Grace Imamoto was born on January 14, 1920 to social worker James Zenichi Iwamoto and Yoshi Iwamasa Imamoto. She was only three credits short of receiving a degree from U.C. Berkeley when Japanese Americans were forcibly “evacuated” from West Coast institutions. Grace was proud of her academic record and refused the offer of one professor to receive a “D” to graduate. After evacuation, she and her family were evacuated to Arkansas for internment. She then was released from the camp to do domestic work in Minneapolis. Although she attempted to enroll in the University of Minnesota to complete her degree, she was denied admission.
Grace later moved to Oberlin to accompany and support her sister Alice Setsuko Imamoto, who was studying in the Conservatory of Music. At this time Grace worked as assistant cook, cleaning and preparing meals at “Grad House”.
In her poignant personal essay, written in sophisticated script, Grace speaks of how her personal history and the West Coast evacuation of Nisei sparked her interest in psychology and her desire to become a social worker.
Childhood was spent in a closely-knitted family unit. Reared under parents who devoted most of their time with child psychology, discipline, and […] development. My three sisters and I were given music lessons in piano, violin and cello. Music was developed not only for ourselves but also to play at various organizations. Through this work I became attached to the church by playing for church services. I joined the first organization – W.W.G. – World Wide Guild. A group interested in helping the youth of other countries of the world who needed some assistance. I became aware of the existing conditions through the messages actively brought back to us by the missionaries. I devoted all my free time, outside of my homework, piano practice, to collecting unwanted toys, postcards and other useable material for my club.
I had difficulties in my adolescence, causing much grief to myself. My parents couldn’t understand me nor I-them. I didn’t realize that we had such a phase in our lives. I began [to] wonder about many things such as adolescence, behavior, moods, inner thinking. In speaking with my freshmen counselor in high school, she told me some of the doubting (?) problems. I took courses in high school to prepare myself for college. I stayed the later two years of my high school working in a private home so that I might become acquainted with the ways others lived too. I was extremely fond of people, meeting friends at the club meetings, churches, and parties.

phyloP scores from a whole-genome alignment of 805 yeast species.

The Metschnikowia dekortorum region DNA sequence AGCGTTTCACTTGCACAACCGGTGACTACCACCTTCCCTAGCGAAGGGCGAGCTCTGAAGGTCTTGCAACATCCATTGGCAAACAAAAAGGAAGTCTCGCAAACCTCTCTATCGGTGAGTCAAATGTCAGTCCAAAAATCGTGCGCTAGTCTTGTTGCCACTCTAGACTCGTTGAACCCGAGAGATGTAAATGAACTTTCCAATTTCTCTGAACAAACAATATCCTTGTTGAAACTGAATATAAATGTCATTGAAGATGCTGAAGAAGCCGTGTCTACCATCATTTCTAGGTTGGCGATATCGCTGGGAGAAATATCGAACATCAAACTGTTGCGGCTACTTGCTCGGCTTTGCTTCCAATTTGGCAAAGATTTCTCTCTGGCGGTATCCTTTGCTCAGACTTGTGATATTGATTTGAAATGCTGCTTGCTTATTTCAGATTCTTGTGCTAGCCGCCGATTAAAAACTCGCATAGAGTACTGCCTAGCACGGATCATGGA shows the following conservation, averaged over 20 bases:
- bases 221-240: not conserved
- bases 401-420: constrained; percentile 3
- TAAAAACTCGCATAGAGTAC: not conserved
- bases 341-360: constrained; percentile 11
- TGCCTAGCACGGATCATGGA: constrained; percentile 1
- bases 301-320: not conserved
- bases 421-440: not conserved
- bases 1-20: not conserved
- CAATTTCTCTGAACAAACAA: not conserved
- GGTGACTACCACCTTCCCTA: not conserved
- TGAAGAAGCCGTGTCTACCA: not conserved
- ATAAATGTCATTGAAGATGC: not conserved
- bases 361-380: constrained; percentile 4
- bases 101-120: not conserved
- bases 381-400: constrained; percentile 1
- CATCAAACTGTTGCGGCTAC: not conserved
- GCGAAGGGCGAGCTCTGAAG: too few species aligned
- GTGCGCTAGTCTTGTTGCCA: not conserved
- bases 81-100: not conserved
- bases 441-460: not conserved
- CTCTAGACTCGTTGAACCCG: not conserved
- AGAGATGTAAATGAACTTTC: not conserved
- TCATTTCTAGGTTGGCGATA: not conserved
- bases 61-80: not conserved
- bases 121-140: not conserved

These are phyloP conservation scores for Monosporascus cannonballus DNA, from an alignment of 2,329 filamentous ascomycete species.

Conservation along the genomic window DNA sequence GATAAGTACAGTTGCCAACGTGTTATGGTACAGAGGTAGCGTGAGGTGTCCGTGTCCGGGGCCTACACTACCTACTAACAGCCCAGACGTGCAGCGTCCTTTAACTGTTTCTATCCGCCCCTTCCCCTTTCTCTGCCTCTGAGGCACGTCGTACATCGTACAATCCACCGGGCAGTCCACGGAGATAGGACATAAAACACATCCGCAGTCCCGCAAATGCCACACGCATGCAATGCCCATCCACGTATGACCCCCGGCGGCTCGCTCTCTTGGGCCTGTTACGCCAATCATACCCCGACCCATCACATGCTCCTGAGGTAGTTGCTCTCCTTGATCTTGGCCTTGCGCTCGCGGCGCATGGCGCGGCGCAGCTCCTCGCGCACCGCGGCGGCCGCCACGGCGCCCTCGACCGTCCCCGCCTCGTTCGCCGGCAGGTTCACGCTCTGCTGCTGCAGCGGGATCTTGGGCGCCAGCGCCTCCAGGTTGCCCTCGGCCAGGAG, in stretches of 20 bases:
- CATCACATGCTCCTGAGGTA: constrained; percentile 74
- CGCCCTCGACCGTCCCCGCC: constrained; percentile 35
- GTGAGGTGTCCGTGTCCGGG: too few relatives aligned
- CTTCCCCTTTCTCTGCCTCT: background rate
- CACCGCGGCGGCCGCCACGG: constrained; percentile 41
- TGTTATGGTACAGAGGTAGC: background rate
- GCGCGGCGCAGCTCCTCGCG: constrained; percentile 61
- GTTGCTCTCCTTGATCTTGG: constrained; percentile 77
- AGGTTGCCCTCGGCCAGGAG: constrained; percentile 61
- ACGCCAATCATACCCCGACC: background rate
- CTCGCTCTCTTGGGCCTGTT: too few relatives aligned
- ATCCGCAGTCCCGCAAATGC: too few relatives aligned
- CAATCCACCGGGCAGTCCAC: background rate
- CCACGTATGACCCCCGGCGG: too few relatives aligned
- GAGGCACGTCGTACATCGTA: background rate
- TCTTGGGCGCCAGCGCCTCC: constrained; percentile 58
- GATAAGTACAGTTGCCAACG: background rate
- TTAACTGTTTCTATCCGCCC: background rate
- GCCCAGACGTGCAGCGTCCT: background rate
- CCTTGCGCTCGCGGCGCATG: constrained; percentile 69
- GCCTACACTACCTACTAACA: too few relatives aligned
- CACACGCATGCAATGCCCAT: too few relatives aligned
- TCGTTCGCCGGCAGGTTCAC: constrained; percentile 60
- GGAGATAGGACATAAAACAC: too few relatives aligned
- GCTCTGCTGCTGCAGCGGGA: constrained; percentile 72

However college was a sudden new world opened to me. I attended a university of 15,000 pupils and I didn’t realize how insignificant I became. One had to do exceptionally well in his works to be recognized by any of his professors. I had some trying times not knowing a sa(?) and lacking that person to person relationship with my instructors. I wanted to study for social welfare major but being extremely interested in behavior, ideas, reactions and activities, I decided to research into psychology. I wanted to study the personality of people – the basis of our society and the social world. In trying to make up my mind what specific field of psychology, I began taking many of them to compare them.
My actual desire to become a social worker penetrated my heart after the evacuation of Japanese aliens and citizens from the Western Coast. The lack of social worker was suspiciously noticed. I felt so helpless not knowing too much about social welfare. (I helped in the school teaching) Many proud mothers would not come to the social science office for assistance despite the desperate need of assistance. Children were poorly clothed, families were dissatisfied and broken-up having been uprooted from their normal ways of life. Ministers were only available social workers but they too lacked adequate training. I would like to study this summer and finish my A.B. degree and continue into some Social Studies School in order to meet the call which will be great after this war has ceased.
Although she received the necessary credits to receive a degree from Oberlin, Grace refused them, believing she had rightfully earned a degree from Berkeley. Oberlin asked Berkeley for permission to award Grace a Berkeley degree at an Oberlin commencement, but Berkeley refused, and Grace did not receive her Berkeley degree until travel restrictions to the West Coast were lifted in 1945.
After Oberlin, Grace married Grant S. Noda on April 4, 1945 and had two children, Kathy A. Noda and Tanya M. Noda.
Though she did not graduate from Oberlin, she wrote in an Alumni Reunion Class Questionnaire:
I regret I only attended one lecture course to fulfill credits towards BA from UC Berkeley. War prevented me from graduating from Cali. in 1942 & 1945. […] I’m delighted to see Oberlin’s growth – the Conservatory is magnificent & certainly one to be most proud. There are some of Oberlin’s graduates here in Davis.